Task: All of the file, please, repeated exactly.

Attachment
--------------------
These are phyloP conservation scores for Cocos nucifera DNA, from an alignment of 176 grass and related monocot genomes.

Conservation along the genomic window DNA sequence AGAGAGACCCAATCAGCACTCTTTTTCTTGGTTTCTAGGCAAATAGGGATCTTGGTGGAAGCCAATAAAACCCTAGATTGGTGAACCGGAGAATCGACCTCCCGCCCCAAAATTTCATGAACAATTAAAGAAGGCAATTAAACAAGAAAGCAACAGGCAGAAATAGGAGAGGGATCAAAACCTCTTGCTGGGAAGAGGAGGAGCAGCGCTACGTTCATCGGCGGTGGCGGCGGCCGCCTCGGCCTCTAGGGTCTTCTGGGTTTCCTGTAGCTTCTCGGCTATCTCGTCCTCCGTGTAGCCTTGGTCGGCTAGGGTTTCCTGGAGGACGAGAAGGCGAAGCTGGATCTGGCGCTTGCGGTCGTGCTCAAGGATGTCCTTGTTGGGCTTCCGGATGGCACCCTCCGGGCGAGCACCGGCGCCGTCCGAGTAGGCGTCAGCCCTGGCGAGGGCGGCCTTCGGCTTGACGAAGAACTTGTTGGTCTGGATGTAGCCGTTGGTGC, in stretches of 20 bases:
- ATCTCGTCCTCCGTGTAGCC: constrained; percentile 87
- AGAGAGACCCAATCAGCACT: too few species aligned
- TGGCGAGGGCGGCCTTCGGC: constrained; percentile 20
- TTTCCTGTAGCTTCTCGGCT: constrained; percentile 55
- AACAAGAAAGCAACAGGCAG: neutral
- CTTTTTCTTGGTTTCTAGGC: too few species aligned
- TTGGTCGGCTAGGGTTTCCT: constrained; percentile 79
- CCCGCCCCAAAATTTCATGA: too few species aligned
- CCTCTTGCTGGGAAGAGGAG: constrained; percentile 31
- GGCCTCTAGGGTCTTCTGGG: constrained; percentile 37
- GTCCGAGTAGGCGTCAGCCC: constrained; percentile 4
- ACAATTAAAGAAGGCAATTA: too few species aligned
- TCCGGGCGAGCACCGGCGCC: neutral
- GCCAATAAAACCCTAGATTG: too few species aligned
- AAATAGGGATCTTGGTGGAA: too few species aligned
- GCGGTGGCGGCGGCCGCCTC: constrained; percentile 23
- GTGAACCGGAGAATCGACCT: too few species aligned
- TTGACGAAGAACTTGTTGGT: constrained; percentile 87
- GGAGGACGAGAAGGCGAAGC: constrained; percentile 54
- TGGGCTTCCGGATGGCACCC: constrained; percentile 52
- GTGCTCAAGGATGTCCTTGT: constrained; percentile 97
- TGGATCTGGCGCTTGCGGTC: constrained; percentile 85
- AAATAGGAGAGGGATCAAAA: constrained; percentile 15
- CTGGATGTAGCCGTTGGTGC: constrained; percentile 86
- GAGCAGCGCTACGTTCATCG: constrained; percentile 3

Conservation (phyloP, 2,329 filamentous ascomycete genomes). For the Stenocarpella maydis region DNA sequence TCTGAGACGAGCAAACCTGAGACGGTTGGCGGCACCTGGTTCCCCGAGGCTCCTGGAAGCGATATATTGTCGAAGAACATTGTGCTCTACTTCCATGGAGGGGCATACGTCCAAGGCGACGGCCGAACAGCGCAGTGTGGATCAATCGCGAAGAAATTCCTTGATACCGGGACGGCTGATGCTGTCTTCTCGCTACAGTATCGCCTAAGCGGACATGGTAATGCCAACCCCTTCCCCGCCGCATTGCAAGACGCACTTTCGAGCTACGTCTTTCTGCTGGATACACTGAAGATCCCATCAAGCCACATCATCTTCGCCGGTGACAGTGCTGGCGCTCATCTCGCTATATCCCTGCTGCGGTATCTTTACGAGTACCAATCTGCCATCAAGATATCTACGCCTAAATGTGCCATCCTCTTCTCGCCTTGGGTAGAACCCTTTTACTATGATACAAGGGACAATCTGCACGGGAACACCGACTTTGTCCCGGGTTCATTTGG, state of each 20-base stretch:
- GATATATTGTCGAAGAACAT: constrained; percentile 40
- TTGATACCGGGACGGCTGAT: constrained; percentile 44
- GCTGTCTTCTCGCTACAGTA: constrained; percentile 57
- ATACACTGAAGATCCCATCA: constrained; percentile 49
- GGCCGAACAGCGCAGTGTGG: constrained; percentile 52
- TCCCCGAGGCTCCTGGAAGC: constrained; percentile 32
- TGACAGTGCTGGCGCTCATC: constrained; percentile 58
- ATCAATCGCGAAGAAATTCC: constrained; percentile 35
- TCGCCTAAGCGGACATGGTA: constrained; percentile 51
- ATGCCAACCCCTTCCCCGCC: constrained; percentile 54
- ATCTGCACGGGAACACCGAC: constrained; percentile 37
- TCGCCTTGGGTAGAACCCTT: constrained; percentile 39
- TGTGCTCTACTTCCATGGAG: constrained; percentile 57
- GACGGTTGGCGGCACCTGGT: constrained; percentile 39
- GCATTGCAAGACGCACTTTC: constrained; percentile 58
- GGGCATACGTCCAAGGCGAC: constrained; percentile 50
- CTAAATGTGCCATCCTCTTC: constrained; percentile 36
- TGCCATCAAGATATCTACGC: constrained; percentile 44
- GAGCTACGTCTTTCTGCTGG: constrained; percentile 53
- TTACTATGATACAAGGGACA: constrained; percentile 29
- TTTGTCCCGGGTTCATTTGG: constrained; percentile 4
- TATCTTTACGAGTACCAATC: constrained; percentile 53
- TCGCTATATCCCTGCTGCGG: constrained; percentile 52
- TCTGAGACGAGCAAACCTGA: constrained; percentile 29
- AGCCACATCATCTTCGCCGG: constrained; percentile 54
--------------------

These are phyloP conservation scores for Cocos nucifera DNA, from an alignment of 176 grass and related monocot genomes.

Conservation along the genomic window DNA sequence AGAGAGACCCAATCAGCACTCTTTTTCTTGGTTTCTAGGCAAATAGGGATCTTGGTGGAAGCCAATAAAACCCTAGATTGGTGAACCGGAGAATCGACCTCCCGCCCCAAAATTTCATGAACAATTAAAGAAGGCAATTAAACAAGAAAGCAACAGGCAGAAATAGGAGAGGGATCAAAACCTCTTGCTGGGAAGAGGAGGAGCAGCGCTACGTTCATCGGCGGTGGCGGCGGCCGCCTCGGCCTCTAGGGTCTTCTGGGTTTCCTGTAGCTTCTCGGCTATCTCGTCCTCCGTGTAGCCTTGGTCGGCTAGGGTTTCCTGGAGGACGAGAAGGCGAAGCTGGATCTGGCGCTTGCGGTCGTGCTCAAGGATGTCCTTGTTGGGCTTCCGGATGGCACCCTCCGGGCGAGCACCGGCGCCGTCCGAGTAGGCGTCAGCCCTGGCGAGGGCGGCCTTCGGCTTGACGAAGAACTTGTTGGTCTGGATGTAGCCGTTGGTGC, in stretches of 20 bases:
- ATCTCGTCCTCCGTGTAGCC: constrained; percentile 87
- AGAGAGACCCAATCAGCACT: too few species aligned
- TGGCGAGGGCGGCCTTCGGC: constrained; percentile 20
- TTTCCTGTAGCTTCTCGGCT: constrained; percentile 55
- AACAAGAAAGCAACAGGCAG: neutral
- CTTTTTCTTGGTTTCTAGGC: too few species aligned
- TTGGTCGGCTAGGGTTTCCT: constrained; percentile 79
- CCCGCCCCAAAATTTCATGA: too few species aligned
- CCTCTTGCTGGGAAGAGGAG: constrained; percentile 31
- GGCCTCTAGGGTCTTCTGGG: constrained; percentile 37
- GTCCGAGTAGGCGTCAGCCC: constrained; percentile 4
- ACAATTAAAGAAGGCAATTA: too few species aligned
- TCCGGGCGAGCACCGGCGCC: neutral
- GCCAATAAAACCCTAGATTG: too few species aligned
- AAATAGGGATCTTGGTGGAA: too few species aligned
- GCGGTGGCGGCGGCCGCCTC: constrained; percentile 23
- GTGAACCGGAGAATCGACCT: too few species aligned
- TTGACGAAGAACTTGTTGGT: constrained; percentile 87
- GGAGGACGAGAAGGCGAAGC: constrained; percentile 54
- TGGGCTTCCGGATGGCACCC: constrained; percentile 52
- GTGCTCAAGGATGTCCTTGT: constrained; percentile 97
- TGGATCTGGCGCTTGCGGTC: constrained; percentile 85
- AAATAGGAGAGGGATCAAAA: constrained; percentile 15
- CTGGATGTAGCCGTTGGTGC: constrained; percentile 86
- GAGCAGCGCTACGTTCATCG: constrained; percentile 3

Conservation (phyloP, 2,329 filamentous ascomycete genomes). For the Stenocarpella maydis region DNA sequence TCTGAGACGAGCAAACCTGAGACGGTTGGCGGCACCTGGTTCCCCGAGGCTCCTGGAAGCGATATATTGTCGAAGAACATTGTGCTCTACTTCCATGGAGGGGCATACGTCCAAGGCGACGGCCGAACAGCGCAGTGTGGATCAATCGCGAAGAAATTCCTTGATACCGGGACGGCTGATGCTGTCTTCTCGCTACAGTATCGCCTAAGCGGACATGGTAATGCCAACCCCTTCCCCGCCGCATTGCAAGACGCACTTTCGAGCTACGTCTTTCTGCTGGATACACTGAAGATCCCATCAAGCCACATCATCTTCGCCGGTGACAGTGCTGGCGCTCATCTCGCTATATCCCTGCTGCGGTATCTTTACGAGTACCAATCTGCCATCAAGATATCTACGCCTAAATGTGCCATCCTCTTCTCGCCTTGGGTAGAACCCTTTTACTATGATACAAGGGACAATCTGCACGGGAACACCGACTTTGTCCCGGGTTCATTTGG, state of each 20-base stretch:
- GATATATTGTCGAAGAACAT: constrained; percentile 40
- TTGATACCGGGACGGCTGAT: constrained; percentile 44
- GCTGTCTTCTCGCTACAGTA: constrained; percentile 57
- ATACACTGAAGATCCCATCA: constrained; percentile 49
- GGCCGAACAGCGCAGTGTGG: constrained; percentile 52
- TCCCCGAGGCTCCTGGAAGC: constrained; percentile 32
- TGACAGTGCTGGCGCTCATC: constrained; percentile 58
- ATCAATCGCGAAGAAATTCC: constrained; percentile 35
- TCGCCTAAGCGGACATGGTA: constrained; percentile 51
- ATGCCAACCCCTTCCCCGCC: constrained; percentile 54
- ATCTGCACGGGAACACCGAC: constrained; percentile 37
- TCGCCTTGGGTAGAACCCTT: constrained; percentile 39
- TGTGCTCTACTTCCATGGAG: constrained; percentile 57
- GACGGTTGGCGGCACCTGGT: constrained; percentile 39
- GCATTGCAAGACGCACTTTC: constrained; percentile 58
- GGGCATACGTCCAAGGCGAC: constrained; percentile 50
- CTAAATGTGCCATCCTCTTC: constrained; percentile 36
- TGCCATCAAGATATCTACGC: constrained; percentile 44
- GAGCTACGTCTTTCTGCTGG: constrained; percentile 53
- TTACTATGATACAAGGGACA: constrained; percentile 29
- TTTGTCCCGGGTTCATTTGG: constrained; percentile 4
- TATCTTTACGAGTACCAATC: constrained; percentile 53
- TCGCTATATCCCTGCTGCGG: constrained; percentile 52
- TCTGAGACGAGCAAACCTGA: constrained; percentile 29
- AGCCACATCATCTTCGCCGG: constrained; percentile 54